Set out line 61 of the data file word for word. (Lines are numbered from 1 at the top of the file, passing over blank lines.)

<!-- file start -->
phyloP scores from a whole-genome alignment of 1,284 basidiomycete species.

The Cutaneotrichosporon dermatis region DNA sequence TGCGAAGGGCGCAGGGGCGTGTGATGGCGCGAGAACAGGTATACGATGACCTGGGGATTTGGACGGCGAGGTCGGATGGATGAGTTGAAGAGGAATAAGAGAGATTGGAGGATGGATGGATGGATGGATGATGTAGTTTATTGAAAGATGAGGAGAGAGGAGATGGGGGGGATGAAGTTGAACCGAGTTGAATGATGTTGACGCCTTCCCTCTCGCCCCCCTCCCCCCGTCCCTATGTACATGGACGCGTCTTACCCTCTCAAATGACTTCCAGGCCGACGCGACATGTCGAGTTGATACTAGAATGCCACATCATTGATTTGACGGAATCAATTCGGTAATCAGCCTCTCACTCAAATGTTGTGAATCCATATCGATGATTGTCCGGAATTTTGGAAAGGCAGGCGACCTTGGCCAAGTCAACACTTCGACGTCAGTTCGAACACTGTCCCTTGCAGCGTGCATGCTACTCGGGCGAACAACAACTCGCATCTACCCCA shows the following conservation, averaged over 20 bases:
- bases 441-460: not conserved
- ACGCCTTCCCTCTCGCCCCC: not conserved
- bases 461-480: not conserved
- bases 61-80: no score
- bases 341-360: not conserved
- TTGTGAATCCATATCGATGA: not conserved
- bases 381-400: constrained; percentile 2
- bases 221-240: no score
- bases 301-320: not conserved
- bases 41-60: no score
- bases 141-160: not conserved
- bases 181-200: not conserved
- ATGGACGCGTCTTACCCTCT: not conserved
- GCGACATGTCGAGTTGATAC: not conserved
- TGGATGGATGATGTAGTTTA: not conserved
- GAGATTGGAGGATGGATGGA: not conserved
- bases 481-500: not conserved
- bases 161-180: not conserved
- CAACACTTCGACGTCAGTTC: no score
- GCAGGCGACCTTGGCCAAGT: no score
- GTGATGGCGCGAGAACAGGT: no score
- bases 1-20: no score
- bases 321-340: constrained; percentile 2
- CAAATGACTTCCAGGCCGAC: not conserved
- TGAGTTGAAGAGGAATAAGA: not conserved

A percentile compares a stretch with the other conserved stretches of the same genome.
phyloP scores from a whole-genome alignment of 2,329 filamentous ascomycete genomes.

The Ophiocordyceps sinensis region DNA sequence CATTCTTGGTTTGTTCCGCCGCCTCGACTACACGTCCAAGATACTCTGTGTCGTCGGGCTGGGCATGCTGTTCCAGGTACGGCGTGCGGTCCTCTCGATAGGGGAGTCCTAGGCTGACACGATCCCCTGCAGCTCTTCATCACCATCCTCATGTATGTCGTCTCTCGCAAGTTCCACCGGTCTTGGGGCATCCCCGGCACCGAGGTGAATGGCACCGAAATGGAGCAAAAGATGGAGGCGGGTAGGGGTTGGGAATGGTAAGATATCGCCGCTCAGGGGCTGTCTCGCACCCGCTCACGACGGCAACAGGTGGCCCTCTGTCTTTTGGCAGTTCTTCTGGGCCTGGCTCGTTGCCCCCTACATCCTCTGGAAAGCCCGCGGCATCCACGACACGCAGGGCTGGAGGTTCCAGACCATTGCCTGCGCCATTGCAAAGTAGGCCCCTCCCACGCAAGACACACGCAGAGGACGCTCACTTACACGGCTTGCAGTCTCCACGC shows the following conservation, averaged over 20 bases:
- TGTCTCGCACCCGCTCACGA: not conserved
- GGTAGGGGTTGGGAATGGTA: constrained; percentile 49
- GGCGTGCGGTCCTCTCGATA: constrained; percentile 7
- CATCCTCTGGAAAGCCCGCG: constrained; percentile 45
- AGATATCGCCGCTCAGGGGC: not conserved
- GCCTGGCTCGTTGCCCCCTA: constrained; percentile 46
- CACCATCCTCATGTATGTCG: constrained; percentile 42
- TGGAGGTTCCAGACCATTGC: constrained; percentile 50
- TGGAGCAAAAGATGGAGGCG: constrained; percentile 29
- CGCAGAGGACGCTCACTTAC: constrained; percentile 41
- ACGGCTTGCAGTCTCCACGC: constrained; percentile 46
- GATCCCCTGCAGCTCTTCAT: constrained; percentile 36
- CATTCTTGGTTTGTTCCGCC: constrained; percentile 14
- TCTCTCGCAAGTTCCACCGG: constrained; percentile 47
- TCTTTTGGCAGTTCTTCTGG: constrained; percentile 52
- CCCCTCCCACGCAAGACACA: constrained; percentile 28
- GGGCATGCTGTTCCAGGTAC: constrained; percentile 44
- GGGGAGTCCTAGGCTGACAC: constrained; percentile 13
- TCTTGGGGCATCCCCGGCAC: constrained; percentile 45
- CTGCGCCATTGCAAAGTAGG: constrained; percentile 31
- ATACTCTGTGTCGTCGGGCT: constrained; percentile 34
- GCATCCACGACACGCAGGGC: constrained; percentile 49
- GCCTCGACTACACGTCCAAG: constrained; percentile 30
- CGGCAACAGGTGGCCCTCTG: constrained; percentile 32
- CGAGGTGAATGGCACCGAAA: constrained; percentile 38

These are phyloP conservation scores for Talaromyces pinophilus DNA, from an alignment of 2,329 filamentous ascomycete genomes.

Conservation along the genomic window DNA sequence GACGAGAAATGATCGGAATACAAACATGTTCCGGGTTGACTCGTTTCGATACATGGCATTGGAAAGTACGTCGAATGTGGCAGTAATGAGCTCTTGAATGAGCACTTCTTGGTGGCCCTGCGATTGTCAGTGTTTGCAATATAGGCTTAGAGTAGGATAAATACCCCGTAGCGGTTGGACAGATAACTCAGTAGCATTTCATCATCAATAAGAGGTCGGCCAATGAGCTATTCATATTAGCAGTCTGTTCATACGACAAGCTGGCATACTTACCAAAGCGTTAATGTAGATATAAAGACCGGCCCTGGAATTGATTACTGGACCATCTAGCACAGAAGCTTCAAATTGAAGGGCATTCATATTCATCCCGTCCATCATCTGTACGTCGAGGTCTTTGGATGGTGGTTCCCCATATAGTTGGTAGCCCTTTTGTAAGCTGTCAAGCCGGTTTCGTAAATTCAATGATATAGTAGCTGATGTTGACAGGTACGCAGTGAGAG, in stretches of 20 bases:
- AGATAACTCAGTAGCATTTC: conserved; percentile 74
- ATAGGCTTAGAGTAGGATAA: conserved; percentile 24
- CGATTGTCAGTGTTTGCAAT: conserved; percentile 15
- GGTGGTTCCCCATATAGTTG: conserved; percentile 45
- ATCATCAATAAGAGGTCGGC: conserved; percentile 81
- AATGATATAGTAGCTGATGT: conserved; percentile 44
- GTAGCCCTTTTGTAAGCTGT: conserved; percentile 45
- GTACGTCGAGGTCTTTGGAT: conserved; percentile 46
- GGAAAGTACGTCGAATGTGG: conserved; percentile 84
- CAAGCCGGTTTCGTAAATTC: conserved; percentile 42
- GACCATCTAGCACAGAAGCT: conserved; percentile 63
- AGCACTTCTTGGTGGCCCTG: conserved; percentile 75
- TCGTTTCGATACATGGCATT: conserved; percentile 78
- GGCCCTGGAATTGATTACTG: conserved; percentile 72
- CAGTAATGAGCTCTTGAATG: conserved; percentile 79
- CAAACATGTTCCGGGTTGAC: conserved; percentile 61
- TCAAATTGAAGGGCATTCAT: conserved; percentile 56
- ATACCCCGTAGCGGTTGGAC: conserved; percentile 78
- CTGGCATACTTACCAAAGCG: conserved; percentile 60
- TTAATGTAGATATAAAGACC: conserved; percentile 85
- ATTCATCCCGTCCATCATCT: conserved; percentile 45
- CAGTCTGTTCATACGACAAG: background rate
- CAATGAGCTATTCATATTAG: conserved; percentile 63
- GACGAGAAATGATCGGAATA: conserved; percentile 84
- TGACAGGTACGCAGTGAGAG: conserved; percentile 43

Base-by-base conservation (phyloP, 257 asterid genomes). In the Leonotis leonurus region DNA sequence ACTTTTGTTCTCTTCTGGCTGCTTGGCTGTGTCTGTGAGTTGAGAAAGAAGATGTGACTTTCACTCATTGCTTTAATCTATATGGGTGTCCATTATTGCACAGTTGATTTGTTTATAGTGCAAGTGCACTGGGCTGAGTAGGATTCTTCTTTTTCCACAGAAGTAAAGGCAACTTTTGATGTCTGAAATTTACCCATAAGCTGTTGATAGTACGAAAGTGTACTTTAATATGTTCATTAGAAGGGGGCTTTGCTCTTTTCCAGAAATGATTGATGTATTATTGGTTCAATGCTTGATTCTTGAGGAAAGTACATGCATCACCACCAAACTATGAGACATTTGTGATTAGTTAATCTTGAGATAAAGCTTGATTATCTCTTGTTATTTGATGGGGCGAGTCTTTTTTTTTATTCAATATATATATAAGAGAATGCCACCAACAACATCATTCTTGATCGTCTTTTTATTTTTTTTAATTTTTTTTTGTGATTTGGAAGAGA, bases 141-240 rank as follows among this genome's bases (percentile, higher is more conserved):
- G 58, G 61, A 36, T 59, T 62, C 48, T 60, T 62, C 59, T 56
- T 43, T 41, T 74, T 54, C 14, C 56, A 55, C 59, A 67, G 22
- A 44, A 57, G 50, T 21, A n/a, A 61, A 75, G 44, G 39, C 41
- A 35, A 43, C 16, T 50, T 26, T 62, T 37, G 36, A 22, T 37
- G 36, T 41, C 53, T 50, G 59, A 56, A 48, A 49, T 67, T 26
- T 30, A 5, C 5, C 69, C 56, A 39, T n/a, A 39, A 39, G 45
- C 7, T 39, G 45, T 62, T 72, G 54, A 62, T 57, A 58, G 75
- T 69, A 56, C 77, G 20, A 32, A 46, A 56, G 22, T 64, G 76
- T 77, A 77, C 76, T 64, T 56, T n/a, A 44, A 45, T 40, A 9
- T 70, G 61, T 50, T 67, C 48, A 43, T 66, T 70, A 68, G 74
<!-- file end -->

- GGTGGTTCCCCATATAGTTG: conserved; percentile 45